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UBC Theses and Dissertations

Hardy's dangerous companion : a study of the poetic relationship between Thomas Hardy and A.C. Swinburne Pearkes, Eileen Delehanty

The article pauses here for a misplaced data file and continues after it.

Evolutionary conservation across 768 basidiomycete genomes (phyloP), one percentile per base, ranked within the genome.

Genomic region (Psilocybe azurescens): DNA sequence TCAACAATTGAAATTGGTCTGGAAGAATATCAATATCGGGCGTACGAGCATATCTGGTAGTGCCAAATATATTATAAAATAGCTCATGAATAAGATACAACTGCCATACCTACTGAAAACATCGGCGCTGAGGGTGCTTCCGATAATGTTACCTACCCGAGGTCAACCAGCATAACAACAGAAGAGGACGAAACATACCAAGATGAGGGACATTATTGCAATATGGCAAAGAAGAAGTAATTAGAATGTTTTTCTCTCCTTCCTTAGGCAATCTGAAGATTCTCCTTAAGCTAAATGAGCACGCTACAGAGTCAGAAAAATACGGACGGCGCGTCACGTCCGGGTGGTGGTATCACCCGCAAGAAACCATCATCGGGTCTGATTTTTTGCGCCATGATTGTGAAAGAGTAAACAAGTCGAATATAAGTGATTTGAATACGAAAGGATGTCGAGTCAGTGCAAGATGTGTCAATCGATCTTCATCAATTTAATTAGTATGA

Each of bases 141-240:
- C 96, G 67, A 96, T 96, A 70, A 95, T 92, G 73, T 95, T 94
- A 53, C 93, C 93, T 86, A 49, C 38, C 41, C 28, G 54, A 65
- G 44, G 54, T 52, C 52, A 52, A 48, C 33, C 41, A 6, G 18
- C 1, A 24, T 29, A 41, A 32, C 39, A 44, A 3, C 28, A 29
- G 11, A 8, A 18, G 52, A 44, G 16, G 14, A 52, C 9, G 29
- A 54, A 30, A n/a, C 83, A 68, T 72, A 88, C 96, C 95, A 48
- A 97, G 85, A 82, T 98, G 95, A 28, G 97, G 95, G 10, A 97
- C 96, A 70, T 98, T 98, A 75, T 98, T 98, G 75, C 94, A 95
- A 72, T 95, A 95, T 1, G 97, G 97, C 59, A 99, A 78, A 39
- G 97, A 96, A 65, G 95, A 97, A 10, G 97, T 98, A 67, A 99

Thomas Hardy's elegy to A.C. Swinburne, composed in 1910 shortly after his death, points to a poetic relationship between the two poets which goes beyond admiration or influence. The relationship between Hardy and Swinburne has not been adequately explored by twentieth century critics, and it is the central purpose of this thesis to examine more closely parallels between them on the level of technique. Analysis of Hardy's elegy entitled "A Singer Asleep" suggests how Hardy may have identified with Swinburne on the level of technique. Swinburne and Hardy both lived in London in the 1860s, a lively period which provided them both with much creative and intellectual sustenance, including in the area of prosody. And although Hardy's career as a novelist temporarily eclipsed his career as a poet, the seeds planted in those early days in London provided him with an enduring sympathy for Swinburne's work which continued long after he resumed his career as a poet. Several components of Hardy's technique suggest a sympathetic connection with Swinburne on Hardy's part, reflecting not so much influence but rather inspiration. Hardy's metrical borrowing of several forms unique to Swinburne did not result in poems of identical character; Hardy's adaptations exhibit his distinct poetic style. His experiments in classical prosody are similar to Swinburne's in their willingness to resist convention. In his use of trisyllabic substitution, Hardy has tested the limits of this technique just as Swinburne has, and it can be argued that Hardy is ultimately more successful in his attempts to loosen the iambic line. The two poets also conducted extensive experiments in the use of rhyme, either through imitation of established schemes or invention of new patterns. This comparison of the techniques of Swinburne and Hardy prompts some reconsideration of Hardy as a naive and clumsy poet, and suggests that he was far more learned and considerate in his use of prosody than has been concluded by many twentieth-century critics. Hardy's uneven but highly expressive rhythms demonstrate not naivete, but a desire to test the bounds of tradition, and it was in this desire that he found poetic companionship with Swinburne.

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